Thursday, October 06, 2011

Bits and pieces

Rodent-proof compost bin in the making

Weaving canopy cover among the rafters keeps it from blowing away

Pathetic if colorful pepper harvest

New patio bed, with coneflower (and weeds) already growing in it

Praying one's mantis on one's sleeve

Tuesday, October 04, 2011


I belong to Arbor Farms Nursery's "club" and received a birthday coupon, good toward one perennial plant (priced $9.50 or less).  Of course, the unspoken rule is one does not go to a nursery and pick up only one free plant.  And the one I picked cost a bit more, so I paid the difference, plus picked out another plant from the bargain bin.

Maidenhair amongst the grasses
The bee balm and Shasta daisies growing in this general area have been losing the battle with their neighbors, so the bed is going to be all grasses, all the time.  This maidenhair should fit right in.

That was the bargain.  For my free plant, I looked and looked and looked some more.  Slim pickings this time of year.  I had almost settled on a sedum when I chatted up one of the employees re coreopsis and why they are not very hardy.  She mentioned that she liked 'Route 66'.  So guess what I ended up with.

'Route 66' coreopsis
The dark red and yellow blossoms will be perfect in the new sidewalk bed.  If the 'Jethro Tull' live through the winter, I will move them into this bed as well.  I do like coreopsis; maybe they will like this bed better.

Sunday, October 02, 2011

My tax dollars at work

Recent record rainfalls in other parts of the country got me worried about my own property.  Each spring, when the ground is saturated, the storm sewers just can't keep up and my front yard floods.  Were we to receive one of those deluges, I'm afraid my house would be underwater.  So I sent the city an email, to see what could be done.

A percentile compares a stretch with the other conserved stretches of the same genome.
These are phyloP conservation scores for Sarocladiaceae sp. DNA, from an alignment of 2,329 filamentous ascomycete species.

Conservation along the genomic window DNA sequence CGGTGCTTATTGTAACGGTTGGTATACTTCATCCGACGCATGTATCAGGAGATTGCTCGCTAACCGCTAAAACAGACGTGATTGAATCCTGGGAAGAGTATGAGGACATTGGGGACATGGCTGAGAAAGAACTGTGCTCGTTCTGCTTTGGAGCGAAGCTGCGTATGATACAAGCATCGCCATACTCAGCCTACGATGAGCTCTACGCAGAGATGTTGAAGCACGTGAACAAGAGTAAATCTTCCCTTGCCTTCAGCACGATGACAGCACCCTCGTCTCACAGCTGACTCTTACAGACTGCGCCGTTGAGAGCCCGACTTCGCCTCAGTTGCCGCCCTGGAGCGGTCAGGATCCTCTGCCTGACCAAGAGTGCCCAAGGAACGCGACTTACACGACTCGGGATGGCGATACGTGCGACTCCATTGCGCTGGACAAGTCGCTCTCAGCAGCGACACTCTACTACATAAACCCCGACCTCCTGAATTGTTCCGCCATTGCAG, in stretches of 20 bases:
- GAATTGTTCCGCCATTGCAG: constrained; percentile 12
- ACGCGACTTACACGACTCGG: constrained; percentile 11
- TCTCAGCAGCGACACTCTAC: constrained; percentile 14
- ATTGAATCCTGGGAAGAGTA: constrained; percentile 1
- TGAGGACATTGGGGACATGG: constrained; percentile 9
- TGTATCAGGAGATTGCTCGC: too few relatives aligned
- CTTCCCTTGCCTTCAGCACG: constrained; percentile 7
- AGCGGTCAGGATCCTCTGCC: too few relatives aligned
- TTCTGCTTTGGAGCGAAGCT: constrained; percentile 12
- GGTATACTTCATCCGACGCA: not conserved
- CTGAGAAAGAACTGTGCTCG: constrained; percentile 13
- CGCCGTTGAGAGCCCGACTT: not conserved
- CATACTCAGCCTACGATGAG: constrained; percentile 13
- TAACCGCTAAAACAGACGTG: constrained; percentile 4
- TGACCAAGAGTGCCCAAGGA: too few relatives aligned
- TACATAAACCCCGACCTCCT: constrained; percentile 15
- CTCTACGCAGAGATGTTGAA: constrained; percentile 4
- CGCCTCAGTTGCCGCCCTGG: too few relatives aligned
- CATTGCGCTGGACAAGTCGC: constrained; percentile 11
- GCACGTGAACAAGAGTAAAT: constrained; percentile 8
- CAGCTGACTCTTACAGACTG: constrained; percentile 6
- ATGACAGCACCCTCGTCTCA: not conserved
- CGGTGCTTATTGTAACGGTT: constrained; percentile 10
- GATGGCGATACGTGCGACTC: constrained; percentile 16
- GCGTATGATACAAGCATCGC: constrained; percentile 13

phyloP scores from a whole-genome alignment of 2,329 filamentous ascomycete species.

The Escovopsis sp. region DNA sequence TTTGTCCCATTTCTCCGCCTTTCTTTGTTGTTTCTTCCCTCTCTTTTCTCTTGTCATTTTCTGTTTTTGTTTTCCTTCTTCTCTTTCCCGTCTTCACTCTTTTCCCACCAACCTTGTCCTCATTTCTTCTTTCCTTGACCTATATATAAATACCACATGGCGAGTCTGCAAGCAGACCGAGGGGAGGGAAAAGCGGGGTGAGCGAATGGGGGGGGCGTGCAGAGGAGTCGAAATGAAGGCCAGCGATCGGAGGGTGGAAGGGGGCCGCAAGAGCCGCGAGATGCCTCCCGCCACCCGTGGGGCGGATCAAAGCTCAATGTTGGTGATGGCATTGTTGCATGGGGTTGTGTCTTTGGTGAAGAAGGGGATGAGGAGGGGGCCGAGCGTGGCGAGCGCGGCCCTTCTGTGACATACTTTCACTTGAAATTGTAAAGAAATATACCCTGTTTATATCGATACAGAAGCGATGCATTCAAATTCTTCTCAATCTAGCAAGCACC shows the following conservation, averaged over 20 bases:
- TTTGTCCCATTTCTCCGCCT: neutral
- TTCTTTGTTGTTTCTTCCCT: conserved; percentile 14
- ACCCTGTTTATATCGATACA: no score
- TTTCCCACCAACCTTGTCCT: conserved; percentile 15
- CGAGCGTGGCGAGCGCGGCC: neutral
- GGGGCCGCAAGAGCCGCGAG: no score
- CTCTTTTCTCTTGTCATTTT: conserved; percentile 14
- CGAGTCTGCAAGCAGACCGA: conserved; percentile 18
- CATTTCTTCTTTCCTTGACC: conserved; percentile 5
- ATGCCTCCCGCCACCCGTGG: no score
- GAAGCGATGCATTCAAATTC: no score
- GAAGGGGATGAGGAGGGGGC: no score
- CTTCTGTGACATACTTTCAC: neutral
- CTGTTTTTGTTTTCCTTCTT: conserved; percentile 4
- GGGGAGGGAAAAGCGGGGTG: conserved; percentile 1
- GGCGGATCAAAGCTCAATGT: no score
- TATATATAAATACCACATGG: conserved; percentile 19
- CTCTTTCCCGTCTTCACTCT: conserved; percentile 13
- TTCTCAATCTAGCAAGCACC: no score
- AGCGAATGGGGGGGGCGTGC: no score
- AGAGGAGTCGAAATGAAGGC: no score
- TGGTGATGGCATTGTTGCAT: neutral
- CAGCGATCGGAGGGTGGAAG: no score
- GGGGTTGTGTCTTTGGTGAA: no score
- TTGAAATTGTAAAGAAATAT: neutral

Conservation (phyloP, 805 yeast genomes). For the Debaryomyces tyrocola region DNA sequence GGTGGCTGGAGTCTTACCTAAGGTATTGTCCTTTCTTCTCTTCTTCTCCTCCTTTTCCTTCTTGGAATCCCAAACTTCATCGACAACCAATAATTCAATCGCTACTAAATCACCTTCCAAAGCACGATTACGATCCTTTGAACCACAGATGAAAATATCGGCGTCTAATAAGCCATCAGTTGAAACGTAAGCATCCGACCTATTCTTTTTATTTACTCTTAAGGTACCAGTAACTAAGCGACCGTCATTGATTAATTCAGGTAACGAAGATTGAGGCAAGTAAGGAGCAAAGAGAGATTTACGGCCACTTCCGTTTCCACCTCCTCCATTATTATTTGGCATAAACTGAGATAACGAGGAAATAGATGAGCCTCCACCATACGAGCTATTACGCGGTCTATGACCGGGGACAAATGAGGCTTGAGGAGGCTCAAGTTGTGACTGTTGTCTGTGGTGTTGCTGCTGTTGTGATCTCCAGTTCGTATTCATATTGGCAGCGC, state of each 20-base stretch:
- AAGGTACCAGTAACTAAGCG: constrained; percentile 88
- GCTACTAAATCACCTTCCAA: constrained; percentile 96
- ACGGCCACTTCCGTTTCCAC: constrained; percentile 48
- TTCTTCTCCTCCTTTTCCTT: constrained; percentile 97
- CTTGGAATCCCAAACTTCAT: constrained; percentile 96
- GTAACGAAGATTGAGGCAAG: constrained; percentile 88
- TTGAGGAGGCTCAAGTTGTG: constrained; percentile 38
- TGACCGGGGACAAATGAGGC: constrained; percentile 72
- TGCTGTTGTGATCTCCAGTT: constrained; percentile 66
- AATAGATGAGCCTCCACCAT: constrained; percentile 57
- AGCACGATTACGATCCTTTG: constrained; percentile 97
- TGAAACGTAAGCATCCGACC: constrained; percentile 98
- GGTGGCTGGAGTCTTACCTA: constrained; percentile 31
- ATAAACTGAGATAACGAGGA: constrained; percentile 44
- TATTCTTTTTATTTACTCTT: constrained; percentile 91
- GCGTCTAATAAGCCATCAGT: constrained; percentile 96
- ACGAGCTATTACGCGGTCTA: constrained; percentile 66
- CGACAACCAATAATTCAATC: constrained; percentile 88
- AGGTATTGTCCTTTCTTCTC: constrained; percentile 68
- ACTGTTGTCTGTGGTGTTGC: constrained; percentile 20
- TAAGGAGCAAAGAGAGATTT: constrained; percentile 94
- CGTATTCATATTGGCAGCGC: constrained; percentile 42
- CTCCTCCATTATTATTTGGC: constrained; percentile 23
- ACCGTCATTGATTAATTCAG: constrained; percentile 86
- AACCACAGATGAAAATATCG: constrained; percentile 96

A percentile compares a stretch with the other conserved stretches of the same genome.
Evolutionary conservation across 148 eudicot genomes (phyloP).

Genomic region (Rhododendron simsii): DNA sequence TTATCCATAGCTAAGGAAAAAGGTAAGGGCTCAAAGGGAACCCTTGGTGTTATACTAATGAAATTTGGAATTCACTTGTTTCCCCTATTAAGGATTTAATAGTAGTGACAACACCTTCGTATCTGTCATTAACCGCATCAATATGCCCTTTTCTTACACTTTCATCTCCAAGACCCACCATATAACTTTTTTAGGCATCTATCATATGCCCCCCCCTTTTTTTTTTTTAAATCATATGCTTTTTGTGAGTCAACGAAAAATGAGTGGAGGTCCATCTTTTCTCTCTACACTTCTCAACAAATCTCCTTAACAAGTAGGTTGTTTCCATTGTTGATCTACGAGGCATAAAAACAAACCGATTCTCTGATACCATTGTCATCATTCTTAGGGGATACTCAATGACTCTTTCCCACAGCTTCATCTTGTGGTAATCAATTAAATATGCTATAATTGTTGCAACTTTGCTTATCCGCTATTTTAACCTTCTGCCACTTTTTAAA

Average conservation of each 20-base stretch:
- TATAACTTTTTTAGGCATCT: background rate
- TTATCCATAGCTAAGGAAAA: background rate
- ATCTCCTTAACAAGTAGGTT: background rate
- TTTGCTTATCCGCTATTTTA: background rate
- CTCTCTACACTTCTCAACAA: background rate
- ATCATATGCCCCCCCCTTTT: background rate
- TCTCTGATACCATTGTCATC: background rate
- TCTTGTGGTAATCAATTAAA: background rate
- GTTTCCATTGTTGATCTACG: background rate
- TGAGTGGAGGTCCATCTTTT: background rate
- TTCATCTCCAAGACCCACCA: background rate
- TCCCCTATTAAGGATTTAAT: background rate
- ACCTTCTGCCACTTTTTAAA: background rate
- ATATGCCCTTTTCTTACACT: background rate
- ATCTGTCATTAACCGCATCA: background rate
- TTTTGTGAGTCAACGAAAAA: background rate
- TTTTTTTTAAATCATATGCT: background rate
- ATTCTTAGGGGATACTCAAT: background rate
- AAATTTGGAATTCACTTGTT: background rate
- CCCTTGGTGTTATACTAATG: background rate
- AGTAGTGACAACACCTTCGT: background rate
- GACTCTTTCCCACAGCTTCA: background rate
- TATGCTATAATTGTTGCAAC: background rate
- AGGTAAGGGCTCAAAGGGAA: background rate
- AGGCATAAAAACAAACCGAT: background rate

One thing that can be done is the storm sewer casings can be removed so the engineers can see what is what.

One surprise was, while the inputs were obvious, the output was not.  My neighbor across the street had seen some storm sewer maps once upon a time and said those showed the storm sewer drained to the east.  But actually, it drains to the west.

There is a utility easement on the north side of my property - and presumably on the south side of the property to my north.  The sight line makes it look like, if any further digging must occur, it will occur on their lot, not mine.  I have shrubs planted on the easement, not always a good idea since the utility people can rip up an easement at their discretion.  Let's just home it doesn't come to that.